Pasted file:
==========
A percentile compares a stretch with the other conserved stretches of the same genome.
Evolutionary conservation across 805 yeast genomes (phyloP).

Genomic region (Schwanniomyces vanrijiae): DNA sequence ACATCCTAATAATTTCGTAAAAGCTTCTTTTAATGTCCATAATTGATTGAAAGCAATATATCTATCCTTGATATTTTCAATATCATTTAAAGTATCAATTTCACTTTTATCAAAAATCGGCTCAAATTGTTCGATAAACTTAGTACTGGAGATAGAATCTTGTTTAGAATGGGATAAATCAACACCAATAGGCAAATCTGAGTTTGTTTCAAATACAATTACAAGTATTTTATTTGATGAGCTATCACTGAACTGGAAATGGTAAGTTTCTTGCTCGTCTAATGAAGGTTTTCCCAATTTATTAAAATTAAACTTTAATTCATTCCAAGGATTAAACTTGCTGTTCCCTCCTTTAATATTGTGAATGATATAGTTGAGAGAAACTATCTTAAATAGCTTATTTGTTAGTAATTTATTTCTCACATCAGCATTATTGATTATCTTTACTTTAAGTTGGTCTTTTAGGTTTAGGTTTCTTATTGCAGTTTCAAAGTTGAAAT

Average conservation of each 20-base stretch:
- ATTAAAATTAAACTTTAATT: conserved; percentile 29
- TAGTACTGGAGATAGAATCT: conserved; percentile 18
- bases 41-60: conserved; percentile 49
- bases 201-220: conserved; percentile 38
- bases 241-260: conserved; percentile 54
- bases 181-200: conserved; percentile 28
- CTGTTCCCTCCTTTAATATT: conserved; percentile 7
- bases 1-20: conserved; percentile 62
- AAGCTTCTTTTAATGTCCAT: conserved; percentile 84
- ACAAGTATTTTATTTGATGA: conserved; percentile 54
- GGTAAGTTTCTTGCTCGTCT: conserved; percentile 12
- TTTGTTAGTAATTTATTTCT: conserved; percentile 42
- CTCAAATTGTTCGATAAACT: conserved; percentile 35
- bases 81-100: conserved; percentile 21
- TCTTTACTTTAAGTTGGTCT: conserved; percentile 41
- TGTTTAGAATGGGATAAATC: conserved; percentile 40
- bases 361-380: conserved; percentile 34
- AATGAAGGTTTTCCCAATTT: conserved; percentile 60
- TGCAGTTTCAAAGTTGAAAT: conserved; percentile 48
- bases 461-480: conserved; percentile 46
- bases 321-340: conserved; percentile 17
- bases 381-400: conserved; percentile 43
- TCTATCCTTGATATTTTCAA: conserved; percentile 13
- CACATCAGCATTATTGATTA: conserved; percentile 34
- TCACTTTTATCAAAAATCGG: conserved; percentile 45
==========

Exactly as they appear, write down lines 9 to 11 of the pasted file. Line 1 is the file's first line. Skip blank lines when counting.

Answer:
- bases 241-260: conserved; percentile 54
- bases 181-200: conserved; percentile 28
- CTGTTCCCTCCTTTAATATT: conserved; percentile 7